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We were all supposed to have virtual reality headsets by now, but Oculus stalled
Jul 4, 2019

We were all supposed to have virtual reality headsets by now, but Oculus stalled

While Oculus remains a major VR player, it hasn't brought huge profits.

Virtual reality is the technology that keeps on promising. For the past decade the promise has seemed so much closer, especially when Oculus came along looking like such a game-changer that even Facebook invested $2 billion on it in 2014.

Host Molly Wood spoke with Blake Harris, the author of “The History of the Future: Oculus, Facebook, and the Revolution That Swept Virtual Reality,” and asked him where Oculus sits right now. We first ran this interview in March. The following is an edited transcript of their conversation.

Blake Harris: They’re in the top two in an industry of two, so that’s commendable. At least they’re in the industry. But that’s certainly not where they expected to be. As part of my research, I ended up spending three and a half years researching and reporting this book. I was going over an email from Mark Zuckerberg to the Oculus CEO Brendan Iribe from a month or two before they acquired them. Mark was saying that he estimated there would be 50 to 100 million VR headsets about five years from then. We’re almost at the five-year mark and there certainly are not. There are probably 1 million or 2 million VR headsets out there, and that’s one-twentieth of what the expectation was.

Molly Wood: Then I wonder, is it a book about how having the good technology is not enough?

All technology is intimate, but VR is incredibly intimate. It’s on your face.

Blake Harris

Harris: Having the best technology is not always a winning formula. Expectations is a big part of it, and messaging is a big part of it, too. I think the backlash to the acquisition of Oculus by Facebook was a good indication of how poorly Oculus handled that messaging and how the VR community felt about Facebook being involved in this thing. All technology is intimate, but VR is incredibly intimate. It’s on your face. It can track your eye movements. There are cameras in your house. So Facebook being involved in this was really unnerving to a lot of people.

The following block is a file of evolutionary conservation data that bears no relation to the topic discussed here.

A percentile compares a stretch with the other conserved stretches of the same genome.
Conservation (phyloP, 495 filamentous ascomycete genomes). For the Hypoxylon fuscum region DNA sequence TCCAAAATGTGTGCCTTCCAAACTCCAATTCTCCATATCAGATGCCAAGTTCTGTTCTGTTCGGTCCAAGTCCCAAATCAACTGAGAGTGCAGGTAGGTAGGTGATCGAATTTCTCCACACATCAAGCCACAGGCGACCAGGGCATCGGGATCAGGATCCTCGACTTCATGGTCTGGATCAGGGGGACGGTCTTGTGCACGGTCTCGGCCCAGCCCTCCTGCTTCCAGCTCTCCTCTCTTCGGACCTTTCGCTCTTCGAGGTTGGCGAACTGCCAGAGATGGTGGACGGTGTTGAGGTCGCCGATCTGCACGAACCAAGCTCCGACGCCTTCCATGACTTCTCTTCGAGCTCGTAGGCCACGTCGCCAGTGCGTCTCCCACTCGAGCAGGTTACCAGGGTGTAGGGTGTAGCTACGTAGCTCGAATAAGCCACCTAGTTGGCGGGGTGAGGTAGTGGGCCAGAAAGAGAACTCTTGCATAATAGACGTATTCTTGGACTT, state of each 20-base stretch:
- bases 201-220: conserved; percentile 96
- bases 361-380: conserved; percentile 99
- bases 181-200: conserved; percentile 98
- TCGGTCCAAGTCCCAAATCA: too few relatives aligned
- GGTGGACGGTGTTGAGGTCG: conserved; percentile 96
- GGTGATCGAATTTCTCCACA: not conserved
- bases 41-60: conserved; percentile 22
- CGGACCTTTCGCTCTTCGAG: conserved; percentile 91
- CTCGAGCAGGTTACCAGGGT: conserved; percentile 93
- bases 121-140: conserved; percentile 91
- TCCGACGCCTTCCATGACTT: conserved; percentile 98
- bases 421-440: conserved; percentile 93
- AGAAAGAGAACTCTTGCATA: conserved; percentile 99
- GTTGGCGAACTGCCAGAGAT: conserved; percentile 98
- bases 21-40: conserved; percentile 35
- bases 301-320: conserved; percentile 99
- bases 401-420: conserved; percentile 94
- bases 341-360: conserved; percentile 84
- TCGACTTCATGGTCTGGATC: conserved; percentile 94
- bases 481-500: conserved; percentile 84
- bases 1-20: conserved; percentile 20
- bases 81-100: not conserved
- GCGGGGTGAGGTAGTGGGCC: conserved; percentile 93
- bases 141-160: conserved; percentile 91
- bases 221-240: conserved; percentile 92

Wood: Let’s stare down that hard reality that the tech maybe is just way harder than anybody gives it credit for, and that it was ultimately a lack of software and a lack of immersive experiences and motion sickness. Are you bearish or bullish on virtual reality overall?

Harris: I’m still more bullish than ever, and part of that is emotional. When people take off the virtual reality headset after the first demo, so many people I know, my wife included, said, “Wow, I just saw the future. That’s the future.” And you don’t even really know what that means. How do you make a business out of something that we all agree is very cool, but what is the value to that? Is it entertainment? Is it productivity? That is why you still see Google, Microsoft, Apple and these other big tech players still dipping their toe into virtual reality and augmented reality. There’s not really money to be made there, but also there’s still doubt that it’s ever going to be the future.

Check out the next Marketplace Tech episode for more from Harris on how Facebook’s vision for the future of VR might have been too much too soon.

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